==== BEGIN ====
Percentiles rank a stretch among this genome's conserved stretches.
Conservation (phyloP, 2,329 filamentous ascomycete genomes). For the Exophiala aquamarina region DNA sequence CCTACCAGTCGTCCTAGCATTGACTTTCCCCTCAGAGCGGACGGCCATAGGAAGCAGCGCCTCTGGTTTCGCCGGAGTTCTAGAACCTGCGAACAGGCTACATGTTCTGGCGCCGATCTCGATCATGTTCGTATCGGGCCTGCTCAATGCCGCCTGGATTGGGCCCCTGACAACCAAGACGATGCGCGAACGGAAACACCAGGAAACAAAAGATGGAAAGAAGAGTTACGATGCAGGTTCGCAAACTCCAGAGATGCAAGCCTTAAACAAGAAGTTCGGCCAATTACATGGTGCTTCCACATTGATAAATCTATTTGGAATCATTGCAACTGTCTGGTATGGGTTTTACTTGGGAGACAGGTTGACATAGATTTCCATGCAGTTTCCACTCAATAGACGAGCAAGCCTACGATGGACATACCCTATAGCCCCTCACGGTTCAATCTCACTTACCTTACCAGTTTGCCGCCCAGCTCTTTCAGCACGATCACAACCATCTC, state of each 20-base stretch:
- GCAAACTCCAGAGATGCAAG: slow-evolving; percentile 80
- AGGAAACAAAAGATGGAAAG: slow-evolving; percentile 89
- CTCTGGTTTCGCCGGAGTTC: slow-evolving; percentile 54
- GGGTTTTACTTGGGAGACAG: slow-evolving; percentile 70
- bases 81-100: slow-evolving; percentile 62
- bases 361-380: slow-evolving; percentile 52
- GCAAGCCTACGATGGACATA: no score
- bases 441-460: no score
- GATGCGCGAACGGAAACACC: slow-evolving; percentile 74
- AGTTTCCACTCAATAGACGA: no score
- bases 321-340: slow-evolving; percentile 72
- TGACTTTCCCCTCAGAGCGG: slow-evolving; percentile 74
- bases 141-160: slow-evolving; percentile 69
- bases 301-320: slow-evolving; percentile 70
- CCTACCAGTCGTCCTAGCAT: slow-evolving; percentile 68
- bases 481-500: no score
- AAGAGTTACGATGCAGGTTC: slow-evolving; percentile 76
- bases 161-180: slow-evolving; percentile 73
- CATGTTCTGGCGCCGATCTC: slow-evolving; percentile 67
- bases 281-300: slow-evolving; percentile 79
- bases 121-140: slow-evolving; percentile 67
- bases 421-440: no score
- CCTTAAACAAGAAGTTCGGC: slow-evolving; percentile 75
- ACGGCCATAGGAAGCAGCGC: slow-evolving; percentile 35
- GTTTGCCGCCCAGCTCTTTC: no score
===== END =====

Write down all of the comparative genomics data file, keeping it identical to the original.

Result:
Percentiles rank a stretch among this genome's conserved stretches.
Conservation (phyloP, 2,329 filamentous ascomycete genomes). For the Exophiala aquamarina region DNA sequence CCTACCAGTCGTCCTAGCATTGACTTTCCCCTCAGAGCGGACGGCCATAGGAAGCAGCGCCTCTGGTTTCGCCGGAGTTCTAGAACCTGCGAACAGGCTACATGTTCTGGCGCCGATCTCGATCATGTTCGTATCGGGCCTGCTCAATGCCGCCTGGATTGGGCCCCTGACAACCAAGACGATGCGCGAACGGAAACACCAGGAAACAAAAGATGGAAAGAAGAGTTACGATGCAGGTTCGCAAACTCCAGAGATGCAAGCCTTAAACAAGAAGTTCGGCCAATTACATGGTGCTTCCACATTGATAAATCTATTTGGAATCATTGCAACTGTCTGGTATGGGTTTTACTTGGGAGACAGGTTGACATAGATTTCCATGCAGTTTCCACTCAATAGACGAGCAAGCCTACGATGGACATACCCTATAGCCCCTCACGGTTCAATCTCACTTACCTTACCAGTTTGCCGCCCAGCTCTTTCAGCACGATCACAACCATCTC, state of each 20-base stretch:
- GCAAACTCCAGAGATGCAAG: slow-evolving; percentile 80
- AGGAAACAAAAGATGGAAAG: slow-evolving; percentile 89
- CTCTGGTTTCGCCGGAGTTC: slow-evolving; percentile 54
- GGGTTTTACTTGGGAGACAG: slow-evolving; percentile 70
- bases 81-100: slow-evolving; percentile 62
- bases 361-380: slow-evolving; percentile 52
- GCAAGCCTACGATGGACATA: no score
- bases 441-460: no score
- GATGCGCGAACGGAAACACC: slow-evolving; percentile 74
- AGTTTCCACTCAATAGACGA: no score
- bases 321-340: slow-evolving; percentile 72
- TGACTTTCCCCTCAGAGCGG: slow-evolving; percentile 74
- bases 141-160: slow-evolving; percentile 69
- bases 301-320: slow-evolving; percentile 70
- CCTACCAGTCGTCCTAGCAT: slow-evolving; percentile 68
- bases 481-500: no score
- AAGAGTTACGATGCAGGTTC: slow-evolving; percentile 76
- bases 161-180: slow-evolving; percentile 73
- CATGTTCTGGCGCCGATCTC: slow-evolving; percentile 67
- bases 281-300: slow-evolving; percentile 79
- bases 121-140: slow-evolving; percentile 67
- bases 421-440: no score
- CCTTAAACAAGAAGTTCGGC: slow-evolving; percentile 75
- ACGGCCATAGGAAGCAGCGC: slow-evolving; percentile 35
- GTTTGCCGCCCAGCTCTTTC: no score